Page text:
The outline consistency icing will hold the flood icing within its barriers, so it doesn’t spill over the sides of the cookie. You can also use it for accents here and there, to give the decorated cookies a little more dimension.
Stir a few drops of water at a time into the bowl of tinted cookie icing, until you get the thickness you’re after. If you’re not sure, take a peek at the video (in the recipe card) to see what flooding icing and outlining icing should look like.
Go really slow here and add the tiniest amount of water at a time. Once you’ve added it in, it can’t really be taken out.
As you stir, take up a spoonful of icing and allow it to drizzle off the spoon. Look carefully at what it does as it falls into the bowl.
Does it immediately disappear into the puddle of icing? Or does it hold its shape for a few minutes and then melt?
The picture above shows a good consistency for flooding. It’s thin enough that it melts into the puddle after a few seconds, but thick enough that it will stay on the cookie without running over the sides.
How to dry royal icing
Once your royal icing has been piped on, you can set it out to dry. After just 15 to 30 minutes, it will form a thin crust on the surface, but it generally will stay wet underneath for several hours.
I usually set my cookies out (in a single, flat layer, on parchment-lined baking sheets) overnight to dry. They won’t get stale that quickly, because the royal icing actually serves almost like a barrier from the air.
I would not recommend drying royal icing in the refrigerator or freezer. The humidity levels can be funny in there, so room temperature is best. If you need to speed up the process, just set up a fan nearby.
How long will it last?
Royal icing really won’t ever spoil, because the sugar content is so high that bacteria can’t grow. It’s really a lot like candy. But having said that, you will notice the quality will degrade over time.
After 24 hours, the royal icing will become more thin and watery. You can thicken it back up with a little more powdered sugar if needed.
After 36 hours, it may start to separate. You can stir it though, and it will come back together.
After about 48 hours, you might start to notice a grainy texture. I don’t think there’s any way to recover it from that state, so I generally try to either use up or throw away any leftover royal icing after 2 or 3 days.
Can you freeze it?
I probably wouldn’t recommend freezing leftover icing, since it’s so easy to just make a fresh batch, and fresh is always best.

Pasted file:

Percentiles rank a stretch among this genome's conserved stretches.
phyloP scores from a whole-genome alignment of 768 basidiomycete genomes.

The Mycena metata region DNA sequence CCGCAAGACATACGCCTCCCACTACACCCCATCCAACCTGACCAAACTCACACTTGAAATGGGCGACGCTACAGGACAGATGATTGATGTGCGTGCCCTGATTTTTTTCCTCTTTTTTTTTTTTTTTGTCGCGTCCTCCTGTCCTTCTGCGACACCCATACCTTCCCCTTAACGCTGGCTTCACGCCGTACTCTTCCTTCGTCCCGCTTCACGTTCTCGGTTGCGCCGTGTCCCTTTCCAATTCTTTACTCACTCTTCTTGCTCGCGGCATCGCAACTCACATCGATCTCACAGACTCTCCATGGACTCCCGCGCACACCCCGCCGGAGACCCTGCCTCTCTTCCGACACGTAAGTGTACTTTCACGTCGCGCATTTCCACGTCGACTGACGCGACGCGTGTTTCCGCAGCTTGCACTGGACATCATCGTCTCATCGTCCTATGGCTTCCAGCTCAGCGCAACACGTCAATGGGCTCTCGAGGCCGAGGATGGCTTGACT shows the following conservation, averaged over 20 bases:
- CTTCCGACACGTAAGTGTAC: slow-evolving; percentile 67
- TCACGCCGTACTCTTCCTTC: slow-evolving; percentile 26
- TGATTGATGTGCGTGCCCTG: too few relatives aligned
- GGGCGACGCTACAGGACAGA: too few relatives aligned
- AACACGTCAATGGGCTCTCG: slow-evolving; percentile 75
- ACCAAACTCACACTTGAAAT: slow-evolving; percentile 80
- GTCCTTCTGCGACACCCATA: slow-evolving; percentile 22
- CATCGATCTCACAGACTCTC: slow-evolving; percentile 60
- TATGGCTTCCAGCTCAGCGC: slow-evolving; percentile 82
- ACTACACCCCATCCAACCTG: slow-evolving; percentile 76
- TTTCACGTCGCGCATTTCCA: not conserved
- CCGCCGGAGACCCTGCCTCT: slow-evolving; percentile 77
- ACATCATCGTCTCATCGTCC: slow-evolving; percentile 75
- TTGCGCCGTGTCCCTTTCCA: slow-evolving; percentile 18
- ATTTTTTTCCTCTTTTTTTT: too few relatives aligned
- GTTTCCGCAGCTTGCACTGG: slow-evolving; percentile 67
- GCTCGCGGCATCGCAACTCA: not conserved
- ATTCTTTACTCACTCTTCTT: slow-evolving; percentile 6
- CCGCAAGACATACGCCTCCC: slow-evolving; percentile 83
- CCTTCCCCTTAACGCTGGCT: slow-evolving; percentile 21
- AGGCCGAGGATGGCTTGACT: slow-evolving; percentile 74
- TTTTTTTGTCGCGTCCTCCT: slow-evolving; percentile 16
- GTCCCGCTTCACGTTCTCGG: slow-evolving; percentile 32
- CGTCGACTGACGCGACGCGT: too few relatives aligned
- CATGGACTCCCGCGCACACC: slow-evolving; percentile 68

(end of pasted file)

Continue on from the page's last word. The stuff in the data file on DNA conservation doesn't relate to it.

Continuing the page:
However, if you want to make and decorate your sugar cookies ahead of time and keep them in the freezer until they’re ready to be eaten or gifted, you absolutely can.
I’d suggest placing decorated sugar cookies (completely dried) in a single layer in an airtight container, with sheets of parchment in between each layer. This way, if the color bleeds at all, it won’t mar the other cookies above it.
And when you are ready to thaw, take the lid off and make sure there’s lots of airflow around every cookie. So any condensation that may occur doesn’t disturb the design.
Can I make this recipe with real egg white instead?
I don’t like to do it this way, but it is possible.
You can use 3 large egg whites in place of the meringue powder and water, or about 120 grams of egg white.
Keep it clean: I like to reuse my piping bags (even the disposable plastic ones sometimes), so I included a little trick in the video below that makes cleanup a snap! Basically, you just enclose the icing in plastic wrap before placing it into the piping bag. That way, when you’re done you can just slide out the wrapped-up icing, and you really only have to clean your tips.
Close it tight: I also like to twist the end of the bag and secure it with a rubber band or twisty tie. It keeps everything together nicely and if any cookie icing comes up the top, it doesn’t harden and scatter dried icing crumbs everywhere.
Wet the end: If you’ve ever used royal icing before, you may remember feeling frustrated when it hardens at the tip. It only takes a few minutes for the icing in the little pinhole of your piping tip to harden, and then you can’t squeeze it out at all. You can break it up with a toothpick, but then sometimes you’re forcing hardened icing into your tip and creating a clog. So, try placing a damp towel in the bottom of a drinking glass, and keep your bags (tip side down) in there. That little bit of moisture in the paper towel will prevent those clogged tips from happening.
A few more of my favorite icing recipes
- Marshmallow Frosting
- Whipped Chocolate Ganache
- Cream Cheese Frosting
- Whipped Cream Frosting
- Swiss Meringue Buttercream
Do you like to decorate with royal icing? Have you ever made a recipe like this? Do you have any other great tips that make things easier? If so, I hope you’ll share in a comment below!
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- Place the meringue powder and water in a large mixing bowl, and whip (with the whisk attachment) until foamy (about 3 minutes).
- Add the powdered sugar, and whip on medium speed until very stiff and thick (the royal icing should hold a stiff peak).
- Tint as needed with gel paste icing colors.
- Thin with additional water, a drop at a time, to get the desired consistency.